Ringed Plover

Ringed PloverThe Helford Estuary is a good place to spot Ringed Plover.
Photo: Ray Surridge

Scientific name: Charadrius hiaticula

Other common names: Common Ringed Plover, Sea Lark, Sand Lark 

Conservation status: UK Birds of Conservation Concern, Amber; IUCN Red List, Least Concern.

What to look for:

  • Colouring and appearance: Small wader, grey-brown upperparts and white/pale underparts. Black and white head and breast, with short orange bill and legs. In flight, a white stripe on the wings is distinctive.
  • Size: 10 to 20 cm long; wingspan is up to 52 cm.
  • Where: Coast, estuaries, inland gravel pits.
  • Call: Listen to the whistling flight call.
  • Similar species: Little Ringed Plover, which is smaller and has paler legs.

Ringed PloverDespite sporting a distinctive black mask and neckband, Ringed Plovers can be hard to spot on a shingly beach, with their strong markings providing an unexpectedly great camouflage against the rocks and stones. This small, rather dumpy wader breeds across northern Europe, Asia and in northeastern Canada, but towards the end of the summer migrates southwards. In Great Britain, many Ringed Plovers are resident, breeding and staying here all year. Numbers increase as birds migrate south from further north in the autumn: Britain hosts over 5,300 breeding pairs, but some 36,000 individuals arrive here as migrants to overwinter.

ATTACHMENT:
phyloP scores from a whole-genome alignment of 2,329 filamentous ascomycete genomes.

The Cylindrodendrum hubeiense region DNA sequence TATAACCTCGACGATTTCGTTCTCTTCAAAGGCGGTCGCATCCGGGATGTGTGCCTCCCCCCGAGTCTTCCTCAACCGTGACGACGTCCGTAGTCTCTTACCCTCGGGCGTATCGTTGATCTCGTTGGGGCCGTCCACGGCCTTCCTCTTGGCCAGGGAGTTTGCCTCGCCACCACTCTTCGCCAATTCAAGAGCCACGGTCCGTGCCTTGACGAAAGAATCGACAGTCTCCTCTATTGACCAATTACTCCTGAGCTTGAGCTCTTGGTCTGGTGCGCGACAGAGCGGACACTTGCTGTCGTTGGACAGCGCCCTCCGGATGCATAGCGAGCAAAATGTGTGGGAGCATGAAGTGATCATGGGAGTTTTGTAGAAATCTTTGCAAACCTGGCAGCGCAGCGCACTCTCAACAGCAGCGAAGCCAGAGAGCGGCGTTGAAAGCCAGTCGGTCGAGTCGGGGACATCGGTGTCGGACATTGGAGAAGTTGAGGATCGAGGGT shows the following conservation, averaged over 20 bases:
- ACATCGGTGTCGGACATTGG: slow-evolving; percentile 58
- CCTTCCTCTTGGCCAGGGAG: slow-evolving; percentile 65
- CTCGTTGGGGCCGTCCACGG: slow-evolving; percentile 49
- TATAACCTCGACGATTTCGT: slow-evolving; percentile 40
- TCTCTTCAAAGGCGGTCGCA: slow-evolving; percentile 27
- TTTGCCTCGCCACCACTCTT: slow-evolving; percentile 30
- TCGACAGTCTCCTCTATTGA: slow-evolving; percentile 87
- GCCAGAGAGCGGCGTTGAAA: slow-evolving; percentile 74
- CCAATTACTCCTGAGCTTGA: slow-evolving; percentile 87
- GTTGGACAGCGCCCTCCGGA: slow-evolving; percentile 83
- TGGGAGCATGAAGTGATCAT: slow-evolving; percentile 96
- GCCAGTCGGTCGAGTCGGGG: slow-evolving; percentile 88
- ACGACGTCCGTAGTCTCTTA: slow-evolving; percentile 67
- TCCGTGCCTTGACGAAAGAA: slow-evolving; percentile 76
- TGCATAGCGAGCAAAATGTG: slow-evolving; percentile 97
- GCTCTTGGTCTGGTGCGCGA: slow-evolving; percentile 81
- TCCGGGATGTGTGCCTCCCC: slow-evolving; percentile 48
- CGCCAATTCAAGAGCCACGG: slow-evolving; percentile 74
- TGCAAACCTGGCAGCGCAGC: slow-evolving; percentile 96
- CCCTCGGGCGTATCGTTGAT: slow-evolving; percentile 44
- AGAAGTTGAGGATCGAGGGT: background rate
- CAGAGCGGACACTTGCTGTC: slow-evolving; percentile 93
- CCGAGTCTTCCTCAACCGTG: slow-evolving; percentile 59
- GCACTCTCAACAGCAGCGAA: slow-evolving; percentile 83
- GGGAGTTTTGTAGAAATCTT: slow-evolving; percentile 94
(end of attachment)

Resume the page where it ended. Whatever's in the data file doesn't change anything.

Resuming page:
Most usually spotted round the coast and on tidal estuaries, foraging for crustaceans, insects and worms to eat, they have also now colonised breeding sites inland, in gravel pits and on abandoned industrial sites. This is probably in response to loss of suitable coastal habitats during the twentieth century as a result of development. Declines in the breeding population are why the Ringed Plover has an Amber conservation rating in the UK.

Ringed Plover on Helford EstuaryTwo or three broods are raised per year, with both parents sharing incubation duties: each clutch is of about four eggs, laid between April and the middle of July on open ground where there is little vegetation. The parents defend the nest aggressively.





Did you know…?

…Clever trick # 1: Like other plovers, the Ringed Plover will pretend to have an injured wing in order draw predators away from its nest.

…Clever trick # 2: The Ringed Plover attracts underground prey to the surface by tapping its feet on the surface, which sounds like rainfall to the unfortunate creature.

More information and references:

Svensson, L., Mullarney, K., Zetterstrom, D.,1986. Collins Bird Guide, second edition (translated by Christie, D., Svensson, L.). HarperCollins, London.

Published: August 2014
Author: Amanda Scott
Photos: Natural England/Allan Drewitt (icon at top); Ray Surridge (middle); Natural England/Paul Lacey (bottom)